Earn Your Bones with a Doggie Daycare How Dana Hood capitalized on the pet business trend with For the Love of Dog.

By David Port

Opinions expressed by Entrepreneur contributors are their own.

Dana Hood does more than just get to know her clients on a first-name basis. She's unabashedly affectionate with many of them, because that's what it takes, she says, to get ahead in her line of work, where the clients are drooling, four-legged creatures with names like Meatball and Hercules.

The TLC Hood and her staff at For the Love of Dog , a Denver-based dog daycare operation, shower upon their canine charges is one facet of a service-centric approach that has helped her 7-year-old company and others like it thrive in an, ahem, dog-eat-dog marketplace. For the 100 or so animals that spend time there on any given day, For the Love of Dog is designed to be a tail-wagging experience. Dogs have their choice of indoor and outdoor play areas, play structures, an engaged, experienced staff, and even a doggie treadmill and swimming pools and misters to cool down the pampered pets during hot weather.

Those kinds of perks matter to people who are paying $20 or more to drop off their pets for the day. "Everything about our place is tailored to the dogs," says Jason Pulelo, co-founder of the Barker Lounge, a daycare operation based in Roselle, N.J., with franchises in suburban Philadelphia and Atlanta. "Our margins weren't as large as we wanted, so we brought in an animal behavior specialist who helped us with a dog management plan, and that's made all the difference. We're enriching dogs instead of just occupying them, and their owners could not be happier. As a result we have a bunch more repeat customers."

Both the Barker Lounge and For the Love of Dog were profitable virtually from the beginning, largely because they cater to people who view their hounds as full-fledged members of the family and want them treated as such. "Owners won't drop off dogs with someone who they feel doesn't love dogs," Pulelo says. "It's not about getting as many dogs in a room as possible just to make a quick buck."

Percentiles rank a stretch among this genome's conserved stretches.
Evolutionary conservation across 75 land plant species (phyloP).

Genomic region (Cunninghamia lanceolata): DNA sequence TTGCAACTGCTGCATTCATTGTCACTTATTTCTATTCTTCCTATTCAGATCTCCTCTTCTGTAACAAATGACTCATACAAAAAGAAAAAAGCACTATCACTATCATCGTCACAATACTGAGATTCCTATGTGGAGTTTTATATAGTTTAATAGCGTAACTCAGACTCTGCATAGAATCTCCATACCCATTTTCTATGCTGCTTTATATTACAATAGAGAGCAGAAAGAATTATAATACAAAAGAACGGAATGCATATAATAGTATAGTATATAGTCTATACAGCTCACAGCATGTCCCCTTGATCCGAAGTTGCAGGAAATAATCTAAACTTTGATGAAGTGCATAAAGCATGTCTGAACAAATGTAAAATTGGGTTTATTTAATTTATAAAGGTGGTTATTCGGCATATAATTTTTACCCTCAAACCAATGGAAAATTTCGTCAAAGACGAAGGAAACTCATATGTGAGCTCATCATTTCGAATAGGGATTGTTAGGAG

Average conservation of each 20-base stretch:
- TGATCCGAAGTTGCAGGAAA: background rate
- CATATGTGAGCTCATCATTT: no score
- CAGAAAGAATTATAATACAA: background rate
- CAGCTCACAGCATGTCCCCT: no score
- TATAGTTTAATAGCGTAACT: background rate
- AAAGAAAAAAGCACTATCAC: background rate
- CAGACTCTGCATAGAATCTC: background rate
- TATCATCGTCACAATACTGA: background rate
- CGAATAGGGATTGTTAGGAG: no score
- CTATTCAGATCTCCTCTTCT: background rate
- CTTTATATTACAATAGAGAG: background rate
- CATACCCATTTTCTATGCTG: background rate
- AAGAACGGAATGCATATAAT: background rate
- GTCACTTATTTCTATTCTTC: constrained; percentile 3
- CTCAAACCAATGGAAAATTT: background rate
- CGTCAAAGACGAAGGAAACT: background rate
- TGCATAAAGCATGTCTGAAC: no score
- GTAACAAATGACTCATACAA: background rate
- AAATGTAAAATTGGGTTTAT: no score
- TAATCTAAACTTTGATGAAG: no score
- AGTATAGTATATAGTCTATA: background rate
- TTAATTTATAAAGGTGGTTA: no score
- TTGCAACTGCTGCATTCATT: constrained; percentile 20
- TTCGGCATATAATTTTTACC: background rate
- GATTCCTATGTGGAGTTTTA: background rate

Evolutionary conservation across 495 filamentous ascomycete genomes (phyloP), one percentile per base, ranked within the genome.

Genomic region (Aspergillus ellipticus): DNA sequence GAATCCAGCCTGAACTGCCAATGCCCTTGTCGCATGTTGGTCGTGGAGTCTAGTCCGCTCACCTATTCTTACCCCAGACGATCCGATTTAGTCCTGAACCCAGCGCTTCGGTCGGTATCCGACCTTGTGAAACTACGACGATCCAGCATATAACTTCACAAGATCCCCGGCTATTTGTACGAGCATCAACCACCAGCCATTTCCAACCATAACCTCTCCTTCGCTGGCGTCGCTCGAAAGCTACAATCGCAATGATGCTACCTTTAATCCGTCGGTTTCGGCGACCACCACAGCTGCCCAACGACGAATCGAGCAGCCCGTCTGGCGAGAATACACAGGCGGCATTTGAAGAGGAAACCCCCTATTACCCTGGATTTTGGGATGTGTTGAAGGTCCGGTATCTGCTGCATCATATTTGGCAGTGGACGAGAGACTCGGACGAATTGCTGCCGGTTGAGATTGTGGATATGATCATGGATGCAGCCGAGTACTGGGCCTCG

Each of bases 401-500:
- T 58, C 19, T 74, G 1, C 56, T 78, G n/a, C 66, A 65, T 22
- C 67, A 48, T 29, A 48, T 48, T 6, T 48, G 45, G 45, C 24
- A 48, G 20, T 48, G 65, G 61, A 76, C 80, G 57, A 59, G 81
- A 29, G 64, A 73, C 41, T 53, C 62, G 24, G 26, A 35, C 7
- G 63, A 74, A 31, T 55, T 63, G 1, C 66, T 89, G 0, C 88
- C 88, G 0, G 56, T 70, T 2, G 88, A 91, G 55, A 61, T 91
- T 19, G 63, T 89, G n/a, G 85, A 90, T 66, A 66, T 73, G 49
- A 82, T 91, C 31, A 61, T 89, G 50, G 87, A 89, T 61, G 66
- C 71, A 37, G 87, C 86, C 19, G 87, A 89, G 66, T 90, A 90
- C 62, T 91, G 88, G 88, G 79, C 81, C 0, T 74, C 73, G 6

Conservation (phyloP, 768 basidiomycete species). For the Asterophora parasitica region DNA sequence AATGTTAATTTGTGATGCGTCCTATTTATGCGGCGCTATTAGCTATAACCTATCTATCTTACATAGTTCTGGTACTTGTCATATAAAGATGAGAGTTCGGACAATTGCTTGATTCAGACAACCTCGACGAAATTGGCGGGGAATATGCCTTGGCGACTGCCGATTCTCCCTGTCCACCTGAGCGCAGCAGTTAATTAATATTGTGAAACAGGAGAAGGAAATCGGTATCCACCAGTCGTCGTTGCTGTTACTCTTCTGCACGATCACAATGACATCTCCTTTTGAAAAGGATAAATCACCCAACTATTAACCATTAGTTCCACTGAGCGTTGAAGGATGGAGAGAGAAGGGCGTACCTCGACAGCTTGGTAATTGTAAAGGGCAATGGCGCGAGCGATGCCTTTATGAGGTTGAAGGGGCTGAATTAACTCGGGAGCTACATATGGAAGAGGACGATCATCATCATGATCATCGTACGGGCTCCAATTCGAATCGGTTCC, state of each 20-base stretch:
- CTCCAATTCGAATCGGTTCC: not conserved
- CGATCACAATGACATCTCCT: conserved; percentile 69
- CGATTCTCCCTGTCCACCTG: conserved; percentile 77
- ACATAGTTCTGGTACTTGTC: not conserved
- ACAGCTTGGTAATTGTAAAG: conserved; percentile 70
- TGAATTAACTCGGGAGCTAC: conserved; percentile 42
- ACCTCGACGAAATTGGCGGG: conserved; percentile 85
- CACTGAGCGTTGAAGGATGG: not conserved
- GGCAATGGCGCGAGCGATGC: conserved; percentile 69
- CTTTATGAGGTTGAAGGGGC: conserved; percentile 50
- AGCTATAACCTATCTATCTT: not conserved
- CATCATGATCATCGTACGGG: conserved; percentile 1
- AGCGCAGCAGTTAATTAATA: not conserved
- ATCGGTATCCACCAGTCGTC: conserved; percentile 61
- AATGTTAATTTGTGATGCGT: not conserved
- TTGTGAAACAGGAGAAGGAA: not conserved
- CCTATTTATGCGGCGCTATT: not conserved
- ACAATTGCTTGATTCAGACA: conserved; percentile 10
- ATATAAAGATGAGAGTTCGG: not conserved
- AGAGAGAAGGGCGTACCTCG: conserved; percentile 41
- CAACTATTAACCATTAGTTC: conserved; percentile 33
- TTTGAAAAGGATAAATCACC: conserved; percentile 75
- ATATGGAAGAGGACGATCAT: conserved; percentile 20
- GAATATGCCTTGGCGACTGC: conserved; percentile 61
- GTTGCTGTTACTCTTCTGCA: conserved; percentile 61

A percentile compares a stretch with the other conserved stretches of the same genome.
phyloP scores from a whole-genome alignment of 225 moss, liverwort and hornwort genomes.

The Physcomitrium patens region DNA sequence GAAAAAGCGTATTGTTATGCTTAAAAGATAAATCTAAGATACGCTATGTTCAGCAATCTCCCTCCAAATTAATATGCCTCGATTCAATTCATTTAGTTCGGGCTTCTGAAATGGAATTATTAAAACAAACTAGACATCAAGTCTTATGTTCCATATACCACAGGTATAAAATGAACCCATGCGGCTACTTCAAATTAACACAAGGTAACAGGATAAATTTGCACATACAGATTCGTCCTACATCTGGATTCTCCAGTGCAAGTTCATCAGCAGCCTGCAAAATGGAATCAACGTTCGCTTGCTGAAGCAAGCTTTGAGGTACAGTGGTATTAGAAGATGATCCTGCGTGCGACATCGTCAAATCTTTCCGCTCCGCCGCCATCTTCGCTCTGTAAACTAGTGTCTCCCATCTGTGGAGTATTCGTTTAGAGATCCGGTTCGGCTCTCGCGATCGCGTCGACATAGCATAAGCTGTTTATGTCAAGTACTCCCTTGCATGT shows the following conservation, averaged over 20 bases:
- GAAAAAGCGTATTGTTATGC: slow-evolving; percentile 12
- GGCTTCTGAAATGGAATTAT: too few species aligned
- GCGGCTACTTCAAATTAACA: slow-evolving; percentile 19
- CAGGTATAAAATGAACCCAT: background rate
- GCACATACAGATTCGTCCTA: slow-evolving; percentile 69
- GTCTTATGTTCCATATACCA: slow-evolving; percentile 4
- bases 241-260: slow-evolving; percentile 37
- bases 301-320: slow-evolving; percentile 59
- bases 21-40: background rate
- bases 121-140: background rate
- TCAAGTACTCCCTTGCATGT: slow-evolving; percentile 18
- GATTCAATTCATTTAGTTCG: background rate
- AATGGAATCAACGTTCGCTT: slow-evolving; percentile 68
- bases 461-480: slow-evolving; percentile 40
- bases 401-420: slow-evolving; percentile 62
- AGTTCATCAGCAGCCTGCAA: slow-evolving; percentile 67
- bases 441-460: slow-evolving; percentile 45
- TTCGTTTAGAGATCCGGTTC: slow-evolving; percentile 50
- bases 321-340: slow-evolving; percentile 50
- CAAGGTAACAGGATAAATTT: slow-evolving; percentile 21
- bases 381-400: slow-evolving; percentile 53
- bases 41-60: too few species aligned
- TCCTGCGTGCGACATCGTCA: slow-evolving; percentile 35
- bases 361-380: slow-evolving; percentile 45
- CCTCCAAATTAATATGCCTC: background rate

Successful dog daycare operations aren't all about the dogs, Hood explains. To stand out and stay profitable in an increasingly crowded marketplace--more than 3,400 organizations were providing dog daycare services in the U.S. as of 2009, according to the Pet Care Services Association--it's important to cater to the public's growing desire to spend money on their animals. The amount Americans dish out for their pets has nearly doubled in 10 years, to an estimated $45.4 billion in 2009, including $3.4 billion for services such as boarding and daycare, according to the American Pet Products Association.

Hood says she views the public's growing appetite for pet products and services as an opportunity for her daycare business to tap new revenue sources while helping her clients scratch the itch to coddle their animals. She's added services such as grooming and anesthesia-free teeth-cleaning, and also has opened a retail section at the front of her facility, where customers can purchase high-end organic food and treats, beds, toys, ID tags, and assorted other goodies.

"It's a great way to take advantage of a captive audience," she explains. And just as importantly for dog lovers like Hood, it's a way to keep those tails wagging.

Wavy Line
David Port

Entrepreneur Contributor

David Port is a freelancer based in Denver who writes on small business, and financial and energy issues.

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